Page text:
Born and raised in Savannah, Edward Clifford Anderson, Jr., graduated from the University of Virginia in 1860. During his stay in Charlottesville, he met and married Jane Margaret Randolph—a great-granddaughter of Thomas Jefferson.
Anderson returned to Savannah with his bride and worked in banking until the political climate began to warm in late 1860. The following January, he enlisted as a private in a local militia company, the Georgia Hussars. He rose in rank to second lieutenant and left to become an aide-de-camp on the staff of his uncle, Brig. Gen. Hugh W. Mercer. In 1862, he traded his staff position for captain’s bars and raised a cavalry company, the Randolph Rangers. When it enlarged to battalion size, Anderson advanced to major. In early 1864, it became part of the 7th Georgia Cavalry. In early-June 1864, Anderson, now acting lieutenant colonel, and the regiment joined the Army of Northern Virginia. On June 11 at Trevilian Station, he suffered a disabling hip wound and fell into enemy hands. He escaped, received medical treatment, and convalesced with his in-laws, the Randolphs, in Charlottesville.
Anderson recovered and returned to Savannah in late 1864 on detached duty in command of about 200 irregular troops during the defense and evacuation of the city.
At the war’s end, Anderson gained his parole and returned to his family and business interests in banking and railroads. In 1876, he fell victim to a yellow fever outbreak at age 37.
GMI Cadet Officer
Resplendent in full dress, an unidentified cadet officer of the Georgia Military Institute posed for this portrait in the early 1860s. He wears the GMI winter uniform of gray wool triple-breasted, swallow-tailed coatee with shoulder epaulettes. His imposing dress officer’s shako with ostrich plume is adorned with hat brass depicting a flying eagle above the Georgia state seal. The shield device on his jacket may be a debating society pin.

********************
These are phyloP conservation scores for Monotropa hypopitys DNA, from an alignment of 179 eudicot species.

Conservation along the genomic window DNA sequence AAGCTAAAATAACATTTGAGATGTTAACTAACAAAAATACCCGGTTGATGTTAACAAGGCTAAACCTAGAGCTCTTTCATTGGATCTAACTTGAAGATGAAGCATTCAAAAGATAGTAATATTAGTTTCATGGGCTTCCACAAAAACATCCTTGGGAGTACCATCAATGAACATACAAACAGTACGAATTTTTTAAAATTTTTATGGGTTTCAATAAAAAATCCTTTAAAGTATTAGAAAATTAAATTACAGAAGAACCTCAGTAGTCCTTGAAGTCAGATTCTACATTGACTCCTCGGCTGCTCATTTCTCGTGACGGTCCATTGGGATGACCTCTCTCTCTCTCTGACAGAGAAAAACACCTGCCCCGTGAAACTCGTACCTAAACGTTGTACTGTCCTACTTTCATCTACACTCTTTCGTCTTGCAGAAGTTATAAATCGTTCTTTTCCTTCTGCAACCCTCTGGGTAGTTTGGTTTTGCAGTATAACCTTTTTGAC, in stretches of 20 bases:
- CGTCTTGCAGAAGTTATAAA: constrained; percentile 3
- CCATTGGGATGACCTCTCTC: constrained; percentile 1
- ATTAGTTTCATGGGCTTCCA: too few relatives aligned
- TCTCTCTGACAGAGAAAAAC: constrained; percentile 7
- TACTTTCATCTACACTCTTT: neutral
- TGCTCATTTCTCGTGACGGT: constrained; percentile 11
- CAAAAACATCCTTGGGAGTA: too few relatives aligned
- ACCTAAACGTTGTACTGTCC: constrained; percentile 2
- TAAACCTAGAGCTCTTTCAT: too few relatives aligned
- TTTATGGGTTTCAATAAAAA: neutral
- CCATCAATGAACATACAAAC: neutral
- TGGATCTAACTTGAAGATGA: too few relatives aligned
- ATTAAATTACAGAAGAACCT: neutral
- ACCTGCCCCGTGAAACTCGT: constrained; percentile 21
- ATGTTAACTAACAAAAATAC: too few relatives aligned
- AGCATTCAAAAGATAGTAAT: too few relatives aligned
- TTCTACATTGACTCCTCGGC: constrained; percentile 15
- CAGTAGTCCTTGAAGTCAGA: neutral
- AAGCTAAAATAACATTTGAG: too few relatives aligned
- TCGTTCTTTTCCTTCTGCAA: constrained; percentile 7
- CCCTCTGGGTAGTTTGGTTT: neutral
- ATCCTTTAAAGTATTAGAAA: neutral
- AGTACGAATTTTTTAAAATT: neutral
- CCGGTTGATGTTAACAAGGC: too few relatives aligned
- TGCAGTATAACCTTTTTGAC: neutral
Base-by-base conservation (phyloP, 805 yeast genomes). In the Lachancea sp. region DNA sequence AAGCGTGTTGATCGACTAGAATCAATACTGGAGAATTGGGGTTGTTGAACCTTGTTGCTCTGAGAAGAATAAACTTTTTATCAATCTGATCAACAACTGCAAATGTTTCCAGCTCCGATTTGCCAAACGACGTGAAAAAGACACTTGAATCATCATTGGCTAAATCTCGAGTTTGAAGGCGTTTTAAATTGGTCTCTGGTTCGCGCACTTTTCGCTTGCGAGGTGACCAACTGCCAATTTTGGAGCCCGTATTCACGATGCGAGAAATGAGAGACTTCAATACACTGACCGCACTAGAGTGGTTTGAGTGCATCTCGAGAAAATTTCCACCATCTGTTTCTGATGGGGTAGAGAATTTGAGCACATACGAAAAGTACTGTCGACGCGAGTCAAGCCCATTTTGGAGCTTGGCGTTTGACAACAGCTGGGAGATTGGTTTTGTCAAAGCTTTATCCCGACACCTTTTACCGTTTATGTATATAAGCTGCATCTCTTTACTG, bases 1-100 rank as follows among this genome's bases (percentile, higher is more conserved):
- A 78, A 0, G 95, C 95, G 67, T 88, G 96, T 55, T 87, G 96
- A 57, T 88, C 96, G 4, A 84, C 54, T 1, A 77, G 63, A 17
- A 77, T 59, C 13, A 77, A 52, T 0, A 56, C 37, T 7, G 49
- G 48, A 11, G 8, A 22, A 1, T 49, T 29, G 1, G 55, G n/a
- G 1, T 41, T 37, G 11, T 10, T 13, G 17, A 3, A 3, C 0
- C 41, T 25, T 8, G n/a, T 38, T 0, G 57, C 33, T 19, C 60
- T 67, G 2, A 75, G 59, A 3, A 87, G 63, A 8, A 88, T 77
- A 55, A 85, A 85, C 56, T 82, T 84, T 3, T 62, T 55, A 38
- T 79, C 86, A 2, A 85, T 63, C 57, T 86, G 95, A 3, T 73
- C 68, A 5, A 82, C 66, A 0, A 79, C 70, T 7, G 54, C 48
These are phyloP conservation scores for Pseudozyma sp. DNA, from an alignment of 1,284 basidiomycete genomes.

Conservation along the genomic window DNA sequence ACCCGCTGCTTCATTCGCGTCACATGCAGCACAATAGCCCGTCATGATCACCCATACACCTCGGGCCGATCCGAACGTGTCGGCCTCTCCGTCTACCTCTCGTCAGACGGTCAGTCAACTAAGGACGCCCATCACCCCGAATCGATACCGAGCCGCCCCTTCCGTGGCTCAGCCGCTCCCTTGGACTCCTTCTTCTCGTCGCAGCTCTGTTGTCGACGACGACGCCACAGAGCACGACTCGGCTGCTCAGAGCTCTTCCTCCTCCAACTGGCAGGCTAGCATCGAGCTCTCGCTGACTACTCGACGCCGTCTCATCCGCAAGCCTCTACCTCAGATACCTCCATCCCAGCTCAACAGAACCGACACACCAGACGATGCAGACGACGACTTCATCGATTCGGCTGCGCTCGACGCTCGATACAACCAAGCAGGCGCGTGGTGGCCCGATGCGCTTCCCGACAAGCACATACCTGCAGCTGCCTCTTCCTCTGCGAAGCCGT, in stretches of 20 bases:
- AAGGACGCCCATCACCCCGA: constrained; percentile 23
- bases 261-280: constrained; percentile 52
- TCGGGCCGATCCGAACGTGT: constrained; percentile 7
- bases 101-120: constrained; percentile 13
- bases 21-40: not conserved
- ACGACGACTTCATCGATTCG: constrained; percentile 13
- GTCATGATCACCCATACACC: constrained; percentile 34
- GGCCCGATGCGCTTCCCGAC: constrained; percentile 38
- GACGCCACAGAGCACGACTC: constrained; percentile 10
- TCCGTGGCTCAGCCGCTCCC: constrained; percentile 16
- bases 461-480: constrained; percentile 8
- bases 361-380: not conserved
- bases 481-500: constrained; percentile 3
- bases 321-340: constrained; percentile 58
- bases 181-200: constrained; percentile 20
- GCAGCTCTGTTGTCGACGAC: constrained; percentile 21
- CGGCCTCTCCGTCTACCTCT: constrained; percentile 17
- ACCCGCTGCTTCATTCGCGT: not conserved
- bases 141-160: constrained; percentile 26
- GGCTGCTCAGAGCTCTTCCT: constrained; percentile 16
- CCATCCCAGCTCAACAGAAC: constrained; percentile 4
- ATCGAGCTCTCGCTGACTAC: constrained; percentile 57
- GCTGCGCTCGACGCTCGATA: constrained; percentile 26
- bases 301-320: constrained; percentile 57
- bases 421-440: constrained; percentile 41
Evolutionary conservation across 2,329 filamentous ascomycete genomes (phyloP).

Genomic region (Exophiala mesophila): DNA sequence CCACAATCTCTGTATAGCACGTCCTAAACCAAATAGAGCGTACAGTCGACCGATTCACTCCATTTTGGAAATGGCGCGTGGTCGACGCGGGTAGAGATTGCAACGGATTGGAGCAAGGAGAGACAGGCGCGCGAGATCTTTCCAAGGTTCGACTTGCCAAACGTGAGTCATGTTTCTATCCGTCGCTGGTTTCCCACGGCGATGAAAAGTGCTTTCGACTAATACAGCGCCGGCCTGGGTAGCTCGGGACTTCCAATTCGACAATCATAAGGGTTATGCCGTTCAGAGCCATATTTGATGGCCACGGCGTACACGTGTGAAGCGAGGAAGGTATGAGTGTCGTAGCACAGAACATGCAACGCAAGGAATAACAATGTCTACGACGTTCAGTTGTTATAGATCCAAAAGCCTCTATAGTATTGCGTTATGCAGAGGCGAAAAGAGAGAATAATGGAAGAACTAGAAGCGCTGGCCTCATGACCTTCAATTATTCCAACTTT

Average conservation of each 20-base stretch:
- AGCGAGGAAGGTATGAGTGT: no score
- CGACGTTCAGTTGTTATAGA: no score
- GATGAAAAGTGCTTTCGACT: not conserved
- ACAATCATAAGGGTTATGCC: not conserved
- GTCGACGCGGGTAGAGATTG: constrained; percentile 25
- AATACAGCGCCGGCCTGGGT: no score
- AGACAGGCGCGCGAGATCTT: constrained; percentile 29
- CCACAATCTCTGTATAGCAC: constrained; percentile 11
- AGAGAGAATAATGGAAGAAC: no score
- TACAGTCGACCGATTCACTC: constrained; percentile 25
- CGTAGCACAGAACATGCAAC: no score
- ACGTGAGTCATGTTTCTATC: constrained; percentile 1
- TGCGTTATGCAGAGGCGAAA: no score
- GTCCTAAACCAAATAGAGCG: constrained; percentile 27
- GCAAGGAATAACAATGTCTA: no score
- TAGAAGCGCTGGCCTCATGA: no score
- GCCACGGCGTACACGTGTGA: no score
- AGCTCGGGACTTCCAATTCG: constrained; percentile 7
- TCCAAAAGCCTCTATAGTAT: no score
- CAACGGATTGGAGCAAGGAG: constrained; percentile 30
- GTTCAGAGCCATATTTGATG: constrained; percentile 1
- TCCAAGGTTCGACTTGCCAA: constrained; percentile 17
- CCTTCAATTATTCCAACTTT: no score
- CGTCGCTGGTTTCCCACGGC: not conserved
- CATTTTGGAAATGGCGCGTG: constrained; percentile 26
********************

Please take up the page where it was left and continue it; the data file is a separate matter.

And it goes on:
GMI began operations in Marietta, Ga., in 1851. The Institute closely mirrored the United States Military Academy from its uniforms to its academics. But its routines were more rigid. After the Civil War began, the cadet corps broke from their studies to train volunteer officers and orderly sergeants in infantry, cavalry and artillery tactics at nearby Camp McDonald.
Early in the spring of 1864, as the war crept closer to Marietta and the GMI campus, the cadet corps organized into a small battalion and joined Gen. Joseph E. Johnston’s army during the Atlanta Campaign. Attached to Maj. Gen. William H.T. Walker’s Division of Gen. William J. Hardee’s Corps, they first deployed on picket and guard duties.
As Union forces advanced, the cadets saw combat—first at the Battle of Resaca, where they briefly engaged federals, and later in rearguard action as Maj. Gen. William T. Sherman’s Union army marched to the Savannah coast.
Meanwhile, federal forces torched the GMI campus in November 1864. They left one structure standing, the Superintendent’s Building, which was used as the headquarters of Gen. George H. Thomas. The campus was beyond saving. One source noted that, “gaunt chimneys were the only reminders of the proud school that had served Georgia and the south so well.” Efforts to reopen GMI between 1870-1875 proved futile.
The cadets continued on until May 20, 1865, when they were surrendered, paroled and disbanded.
About the writer
August Marchetti is a computer programmer and resident of Perry County, Pa. He has been dedicated to the research and writing of various aspects of the Civil War since the late 1990s. His focus for many years has been on the Pennsylvania Reserve Corps.